Testing these techniques in humans is still a long way off, however. Identifying the best means of triggering a cell to produce telomerase is the first step. Harley and Shay have already had some success engineering viruses to carry telomerase genes, instead of harmful viral genes, into cells. This works fairly well in a petri dish, but when a virus enters a living person, it has to sneak past the body’s defenses to deliver the goods.
Another means of delivery could be to encase telomerase genes in sacs of fatty molecules called liposomes. These tiny sacs fuse with the cells they contact and regurgitate their contents into the cell. "It’s like a tiny bubble fusing into a big bubble," Harley says. Because he has yet to perfect these methods, he’s reluctant to speculate about when people will be able to get telomerase therapy: "I can say we’d be extremely disappointed if it wasn’t in our lifetime."
For the time being, the specter of cancer still hangs over telomerase research. Nearly every type of human cancer cell, instead of aging or dying when its telomeres get short, switches on the gene for telomerase and continues to divide. "We have what appears to be a paradox," says Shay. "Telomerase is on in all cancer cells, yet when we introduce telomerase into normal cells they live forever and there’s no cancer. How do I explain it? Think of the cancer cell as a runaway car. This car has got an accelerator stuck to the floor, your brakes don’t work, the steering wheel comes off, and you’ve got fuel in the gas tank. Think of telomerase as the fuel. We’re born with a full tank of gas. As we age we use up that fuel, and when we’re old we run out of fuel and the car stops moving. Introducing telomerase keeps that car rolling, but it’s not a cancer cell because we’ve still got normal brakes, a fine accelerator, and a steering wheel that works. Just adding telomerase in the absence of other mutations is not going to lead to cancer. If we introduce telomerase into every cell in our bodies, then it very well may be that a few cells have all the other predisposing mutations, and all they lack to be a cancer cell may be turning on telomerase. Therefore it may be permissive for cancer, but it doesn’t cause cancer."
The possibility that telomerase could give an abnormal, mutated cell just the kick it needs to become cancerous means that controlling the effects of any therapy will be critical. "We want to be able to regulate telomerase, to turn it off if need be," says Harley. In the meantime, nearly every type of human cancer cell produces lots of telomerase, which means it could serve as a marker for early detection in people who don’t show obvious symptoms. Bladder cancer, for instance, doesn’t announce itself until blood is found in urine, which is relatively late in the progression of the disease. "It’s been shown that you can detect telomerase by looking at cells in the urine," says Shay. "We might, as part of a checkup, get screened for telomerase."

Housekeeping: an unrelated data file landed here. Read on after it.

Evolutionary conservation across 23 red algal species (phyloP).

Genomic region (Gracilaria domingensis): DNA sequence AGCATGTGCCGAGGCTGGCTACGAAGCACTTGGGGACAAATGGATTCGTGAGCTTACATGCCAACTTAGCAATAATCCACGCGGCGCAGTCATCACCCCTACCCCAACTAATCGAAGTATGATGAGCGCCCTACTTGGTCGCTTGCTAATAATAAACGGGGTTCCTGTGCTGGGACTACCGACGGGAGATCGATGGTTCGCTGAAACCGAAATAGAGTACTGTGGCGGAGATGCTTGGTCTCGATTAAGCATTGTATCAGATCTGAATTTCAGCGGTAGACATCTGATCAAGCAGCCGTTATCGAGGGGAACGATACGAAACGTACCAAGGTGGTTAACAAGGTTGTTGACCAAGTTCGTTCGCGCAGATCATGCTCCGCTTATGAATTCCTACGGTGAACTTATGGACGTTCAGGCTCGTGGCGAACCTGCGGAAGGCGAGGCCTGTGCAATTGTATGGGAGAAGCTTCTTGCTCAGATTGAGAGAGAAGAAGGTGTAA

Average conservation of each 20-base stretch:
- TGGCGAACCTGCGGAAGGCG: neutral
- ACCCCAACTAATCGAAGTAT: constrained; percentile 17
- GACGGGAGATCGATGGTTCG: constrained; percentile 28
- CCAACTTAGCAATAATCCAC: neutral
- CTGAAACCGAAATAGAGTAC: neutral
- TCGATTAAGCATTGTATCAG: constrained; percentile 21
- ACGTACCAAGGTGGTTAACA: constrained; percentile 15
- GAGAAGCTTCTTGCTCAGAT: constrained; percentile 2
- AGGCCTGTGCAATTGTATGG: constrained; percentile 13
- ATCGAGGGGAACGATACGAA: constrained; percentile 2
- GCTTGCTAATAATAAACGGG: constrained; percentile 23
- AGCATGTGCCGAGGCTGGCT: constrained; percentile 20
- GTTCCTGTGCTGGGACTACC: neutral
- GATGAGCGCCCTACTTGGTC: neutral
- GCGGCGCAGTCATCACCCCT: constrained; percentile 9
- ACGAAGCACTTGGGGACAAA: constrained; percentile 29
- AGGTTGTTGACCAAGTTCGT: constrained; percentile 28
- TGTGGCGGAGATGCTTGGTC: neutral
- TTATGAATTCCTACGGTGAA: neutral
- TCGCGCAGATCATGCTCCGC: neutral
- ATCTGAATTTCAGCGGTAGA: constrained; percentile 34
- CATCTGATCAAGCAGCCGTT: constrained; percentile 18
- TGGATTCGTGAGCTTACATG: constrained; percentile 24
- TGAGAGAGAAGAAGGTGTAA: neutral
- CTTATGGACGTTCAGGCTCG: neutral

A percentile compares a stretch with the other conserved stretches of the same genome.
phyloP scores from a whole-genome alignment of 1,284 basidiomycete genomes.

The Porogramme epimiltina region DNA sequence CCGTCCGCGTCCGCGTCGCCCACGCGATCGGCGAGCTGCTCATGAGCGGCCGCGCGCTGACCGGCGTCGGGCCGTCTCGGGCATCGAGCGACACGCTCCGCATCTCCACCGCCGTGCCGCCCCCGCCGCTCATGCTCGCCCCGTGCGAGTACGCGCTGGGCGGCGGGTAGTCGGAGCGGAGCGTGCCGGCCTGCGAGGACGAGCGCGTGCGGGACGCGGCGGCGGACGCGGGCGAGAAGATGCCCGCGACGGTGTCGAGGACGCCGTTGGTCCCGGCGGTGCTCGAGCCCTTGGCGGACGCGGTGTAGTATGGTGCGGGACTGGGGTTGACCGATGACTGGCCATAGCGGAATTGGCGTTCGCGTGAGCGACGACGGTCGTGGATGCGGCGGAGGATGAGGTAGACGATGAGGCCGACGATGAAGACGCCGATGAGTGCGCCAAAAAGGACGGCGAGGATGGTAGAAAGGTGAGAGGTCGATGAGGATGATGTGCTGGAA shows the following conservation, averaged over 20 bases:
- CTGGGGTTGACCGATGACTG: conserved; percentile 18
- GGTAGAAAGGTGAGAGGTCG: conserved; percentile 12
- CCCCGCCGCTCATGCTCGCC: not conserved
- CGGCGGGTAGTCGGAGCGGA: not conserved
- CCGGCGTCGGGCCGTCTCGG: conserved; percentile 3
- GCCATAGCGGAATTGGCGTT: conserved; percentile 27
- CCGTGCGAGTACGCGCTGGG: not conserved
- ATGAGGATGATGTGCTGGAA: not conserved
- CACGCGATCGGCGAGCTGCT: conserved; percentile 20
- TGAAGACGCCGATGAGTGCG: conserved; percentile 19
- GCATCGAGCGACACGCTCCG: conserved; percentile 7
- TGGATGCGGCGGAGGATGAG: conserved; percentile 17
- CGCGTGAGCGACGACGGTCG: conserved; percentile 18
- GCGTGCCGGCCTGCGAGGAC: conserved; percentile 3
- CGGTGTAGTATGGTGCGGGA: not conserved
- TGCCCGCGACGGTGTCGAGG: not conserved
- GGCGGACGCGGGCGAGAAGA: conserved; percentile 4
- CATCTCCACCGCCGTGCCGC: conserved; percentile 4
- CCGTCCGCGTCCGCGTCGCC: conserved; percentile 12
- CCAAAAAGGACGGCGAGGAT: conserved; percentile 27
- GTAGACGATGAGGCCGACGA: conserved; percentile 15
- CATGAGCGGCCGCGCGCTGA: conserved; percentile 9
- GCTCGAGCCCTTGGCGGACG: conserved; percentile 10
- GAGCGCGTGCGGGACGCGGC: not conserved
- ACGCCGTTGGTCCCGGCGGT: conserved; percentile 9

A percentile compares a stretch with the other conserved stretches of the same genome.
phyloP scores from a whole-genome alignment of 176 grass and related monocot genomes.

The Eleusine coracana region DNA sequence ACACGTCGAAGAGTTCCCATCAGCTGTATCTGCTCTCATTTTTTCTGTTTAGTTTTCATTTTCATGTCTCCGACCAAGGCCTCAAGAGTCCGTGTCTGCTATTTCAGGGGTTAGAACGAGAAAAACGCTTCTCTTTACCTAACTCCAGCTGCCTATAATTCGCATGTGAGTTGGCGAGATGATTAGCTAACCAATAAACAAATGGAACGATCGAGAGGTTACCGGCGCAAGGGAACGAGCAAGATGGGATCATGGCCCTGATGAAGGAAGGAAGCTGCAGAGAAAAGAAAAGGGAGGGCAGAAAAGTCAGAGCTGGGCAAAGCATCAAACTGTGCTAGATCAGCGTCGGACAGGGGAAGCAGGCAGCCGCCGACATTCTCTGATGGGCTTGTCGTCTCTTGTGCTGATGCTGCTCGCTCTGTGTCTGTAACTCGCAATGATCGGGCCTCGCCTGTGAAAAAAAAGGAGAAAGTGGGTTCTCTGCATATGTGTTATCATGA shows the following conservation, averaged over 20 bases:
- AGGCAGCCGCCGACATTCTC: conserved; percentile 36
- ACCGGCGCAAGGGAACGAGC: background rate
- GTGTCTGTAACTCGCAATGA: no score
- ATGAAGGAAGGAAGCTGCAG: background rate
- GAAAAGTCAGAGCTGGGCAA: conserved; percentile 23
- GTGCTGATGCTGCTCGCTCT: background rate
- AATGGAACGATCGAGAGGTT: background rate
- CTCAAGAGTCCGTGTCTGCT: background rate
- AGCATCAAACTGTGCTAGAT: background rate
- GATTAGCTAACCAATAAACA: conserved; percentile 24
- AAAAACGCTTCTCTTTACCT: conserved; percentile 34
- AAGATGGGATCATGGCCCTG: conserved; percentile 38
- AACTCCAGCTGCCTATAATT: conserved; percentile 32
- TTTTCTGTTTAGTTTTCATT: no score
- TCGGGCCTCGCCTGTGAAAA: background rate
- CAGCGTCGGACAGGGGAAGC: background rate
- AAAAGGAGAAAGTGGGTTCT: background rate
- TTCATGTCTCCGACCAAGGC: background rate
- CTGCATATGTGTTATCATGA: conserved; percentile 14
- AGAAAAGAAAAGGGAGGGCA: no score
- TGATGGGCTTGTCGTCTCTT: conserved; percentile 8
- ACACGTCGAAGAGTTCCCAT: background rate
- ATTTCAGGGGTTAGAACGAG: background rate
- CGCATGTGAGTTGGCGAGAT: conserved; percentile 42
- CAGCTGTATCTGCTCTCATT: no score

Ironically, learning how to turn telomerase off may lead to more immediate health advances than knowing how to turn it on. The most urgent task facing Harley and Shay is to develop telomerase inhibitors, molecules that bind to the enzyme and could cause cancer cells to stop replicating. Because of their delayed effect, Shay thinks these inhibitors would be most effective in preventing the deadly relapses that so often occur after standard treatments like chemotherapy and radiation. "All these techniques wind up killing 99.9 percent of cancer cells," he explains, "but if one cell escapes and it keeps dividing, two to five years later it’s going to come back, and it may be resistant to any future treatment. We’re proposing that after surgery, after chemo or radiation, if we now add a telomerase inhibitor for a six-month period, we may prevent or delay that relapse. I think that’s a very exciting possibility."
Harley and Shay both insist that their ultimate concern is the quality of human life, not longevity. "What’s important is not that we live longer but that we have healthier aging," Shay says. "A well-known physician named Ernest Wydner once said that the function of medicine should be to have people die young as late as possible. That’s the concept that drives my way of thinking."